Following WARF and Brüstle, here comes International Stem Cell Corporation v Comptroller General of Patents  EWHC 807 (Ch), the Judgment of Henry Carr QC and the patentability of parthenotes. Is their commercial exploitation contrary to ordre public or morality (Article 6(1) of the Biotech Directive 98/44/EC), and, in particular, are they human embryos under Article 6(2)? This was, the Judge said, “a question of considerable importance”.
Parthenotes, for those who have not already looked it up on Wikipedia, are activated unfertilised oocytes. They are incapable of continued normal development into a human being due to the absence of paternal DNA. On the evidence before the Court, human parthenoteswere shown to develop to the blastocyst stage, over about five days, but after that period the requirement for paternal genes became acute and the oocyte did not develop further, and never to term.
No doubt in an attempt to give exhaustive guidance on when commercial exploitation of any stem cell technology would be contrary to ordre public [Merpel: is this the Great European Public?] or morality [Merpel: but whose morality?], the CJEU dealt with the question of parthenotes in Brüstle(C-34/10), even if that case on the facts concerned the quite different neuronal progenitor cells derived from embryonic stem cells. The Court said:
35. Accordingly, any human ovum must, as soon as fertilised, be regarded as a ‘human embryo’ within the meaning and for the purposes of the application of Article 6(2)(c) of the Directive, since that fertilisation is such as to commence the process of development of a human being.Said the Applicant in this case, it seems that the CJEU found that parthenotes are capable of commencing a process which leads to a human being. Therefore, it was wrong on the facts - parthenotes are not totipotent, and its application should be allowed. The Comptroller was not so sure, and urged the Court to make a further reference to clarify the Brüstle ruling.
36. That classification must also apply to a non-fertilised human ovum into which the cell nucleus from a mature human cell has been transplanted and a non-fertilised human ovum whose division and further development have been stimulated by parthenogenesis. Although those organisms have not, strictly speaking, been the object of fertilisation, due to the effect of the technique used to obtain them they are, as is apparent from the written observations presented to the Court, capable of commencing the process of development of a human being just as an embryo created by fertilisation of an ovum can do so.
Merpel suspects that the CJEU knew fully well what parthenotesare, and that they cannot develop into a human being. However, in an attempt to protect the morals of the Great European Public, it decided to draw the exclusion around them on the basis that they at least appeared to commence the process of development into a human. On the other hand, the Judge was clear that a line should be drawn between inventions with totipotent and pluripotent cells, the latter being patentable, the former not. This distinction was supported by the Advocate General’s opinion in Brüstle (see , although it was not clear to the A-G whether in fact parthenotes could generate cells which were totipotent), by the reference to totipotent cells in recital 38 of the Biotech Directive (and the implicit exclusion from that list of pluripotent cells), the immense potential for stem cell therapies to treat disease, and the recited aim of the Biotech Directive to encourage European biotechnology research. In the words of the Judge at :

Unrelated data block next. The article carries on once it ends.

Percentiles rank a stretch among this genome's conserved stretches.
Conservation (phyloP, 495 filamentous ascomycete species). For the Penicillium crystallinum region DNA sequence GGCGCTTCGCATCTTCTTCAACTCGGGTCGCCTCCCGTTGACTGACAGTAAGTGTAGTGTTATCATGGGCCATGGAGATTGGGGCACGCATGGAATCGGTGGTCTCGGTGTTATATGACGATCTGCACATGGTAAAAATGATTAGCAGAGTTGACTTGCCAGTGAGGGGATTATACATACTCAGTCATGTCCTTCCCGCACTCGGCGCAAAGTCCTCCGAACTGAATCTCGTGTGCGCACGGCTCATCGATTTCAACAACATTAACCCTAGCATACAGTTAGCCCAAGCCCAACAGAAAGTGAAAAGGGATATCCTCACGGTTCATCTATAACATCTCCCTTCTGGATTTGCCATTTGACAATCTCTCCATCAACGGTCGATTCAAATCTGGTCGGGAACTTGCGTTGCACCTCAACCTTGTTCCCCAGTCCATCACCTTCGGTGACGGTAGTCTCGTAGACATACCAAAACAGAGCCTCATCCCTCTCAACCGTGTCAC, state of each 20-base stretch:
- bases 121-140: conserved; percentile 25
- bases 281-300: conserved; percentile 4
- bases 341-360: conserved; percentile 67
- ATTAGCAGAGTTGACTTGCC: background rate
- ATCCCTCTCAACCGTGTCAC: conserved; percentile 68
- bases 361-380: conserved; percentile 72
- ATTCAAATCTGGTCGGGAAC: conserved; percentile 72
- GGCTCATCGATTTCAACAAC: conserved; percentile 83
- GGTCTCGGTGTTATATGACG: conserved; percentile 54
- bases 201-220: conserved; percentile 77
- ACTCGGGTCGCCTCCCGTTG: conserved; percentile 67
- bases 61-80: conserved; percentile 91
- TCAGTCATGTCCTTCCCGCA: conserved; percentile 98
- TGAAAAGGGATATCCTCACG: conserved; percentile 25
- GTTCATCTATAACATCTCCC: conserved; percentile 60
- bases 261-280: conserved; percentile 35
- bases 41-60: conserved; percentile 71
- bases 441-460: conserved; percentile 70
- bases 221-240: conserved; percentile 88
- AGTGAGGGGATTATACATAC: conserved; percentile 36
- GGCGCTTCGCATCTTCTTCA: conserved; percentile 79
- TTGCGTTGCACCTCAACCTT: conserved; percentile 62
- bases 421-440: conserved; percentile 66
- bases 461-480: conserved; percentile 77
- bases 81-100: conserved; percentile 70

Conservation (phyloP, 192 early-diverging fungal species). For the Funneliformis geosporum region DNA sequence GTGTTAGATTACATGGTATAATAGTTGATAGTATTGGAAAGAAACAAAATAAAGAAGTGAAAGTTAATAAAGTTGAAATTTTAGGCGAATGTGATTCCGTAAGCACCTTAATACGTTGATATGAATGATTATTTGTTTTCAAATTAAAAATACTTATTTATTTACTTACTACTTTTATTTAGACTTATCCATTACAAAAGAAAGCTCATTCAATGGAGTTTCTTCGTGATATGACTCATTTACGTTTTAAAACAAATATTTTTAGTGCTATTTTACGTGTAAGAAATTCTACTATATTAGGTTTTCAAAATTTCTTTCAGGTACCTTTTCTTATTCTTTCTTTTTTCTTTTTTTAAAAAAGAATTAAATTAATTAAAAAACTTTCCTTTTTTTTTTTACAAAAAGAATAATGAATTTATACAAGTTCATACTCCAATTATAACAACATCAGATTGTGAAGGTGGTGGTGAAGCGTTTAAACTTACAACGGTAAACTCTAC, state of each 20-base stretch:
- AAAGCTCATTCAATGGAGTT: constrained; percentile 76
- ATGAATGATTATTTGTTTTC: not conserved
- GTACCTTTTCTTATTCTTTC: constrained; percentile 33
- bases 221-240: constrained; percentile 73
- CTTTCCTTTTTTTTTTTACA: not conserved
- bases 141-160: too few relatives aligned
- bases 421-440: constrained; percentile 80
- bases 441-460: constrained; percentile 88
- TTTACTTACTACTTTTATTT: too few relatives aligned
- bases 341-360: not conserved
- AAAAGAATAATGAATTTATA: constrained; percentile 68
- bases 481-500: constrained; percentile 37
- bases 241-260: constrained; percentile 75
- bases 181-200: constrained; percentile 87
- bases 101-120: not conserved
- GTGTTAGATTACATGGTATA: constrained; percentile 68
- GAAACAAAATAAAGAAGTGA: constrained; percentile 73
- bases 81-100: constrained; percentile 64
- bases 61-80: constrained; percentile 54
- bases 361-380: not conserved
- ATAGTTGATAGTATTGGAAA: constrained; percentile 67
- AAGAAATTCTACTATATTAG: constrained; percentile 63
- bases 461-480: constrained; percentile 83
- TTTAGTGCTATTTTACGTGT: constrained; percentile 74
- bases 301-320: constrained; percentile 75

“The balance between this objective and the need to respect the fundamental principles safeguarding the dignity and integrity of the person may properly be struck by excluding from patentability processes of development which are capable of leading to a human being. However, to exclude processes of development which are incapable of leading to a human being does not, in my view, strike a balance at all. This is particularly so in the case of parthenotes, which are not the same as fertilised ova at any stage. It is more akin to a total exclusion from patent protection of the fruits of stem cell research, to the detriment of European industry and public health.”Therefore, the Judge found, the law was not acte clair, and so there shall be another reference to the CJEU on patentability of stem cells, specifically on the patentability of unfertilised human ova.
Merpel has the feeling that the CJEU is rather entrenched on this issue, but hopes the Court will take this opportunity to revisit its interpretation of the legal morality standard to be applied, and move closer to that envisaged by the optional exclusion of the Strasbourg Convention of 1963, the EPO Guidelines for Examination (especially the “abhorrent” standard in the earlier versions), case law of the EPO (see for example Leland Stanford/Modified Animals EPOR 2 at ),and the views of the European Group on Ethics, amongst other sources.
If there is still a balance to be struck on the policy of the Directive, the way is open for the fertile minds at the totipotent Court of Justice to give our scientists their reward.
From the AdvoKats at 3 New Square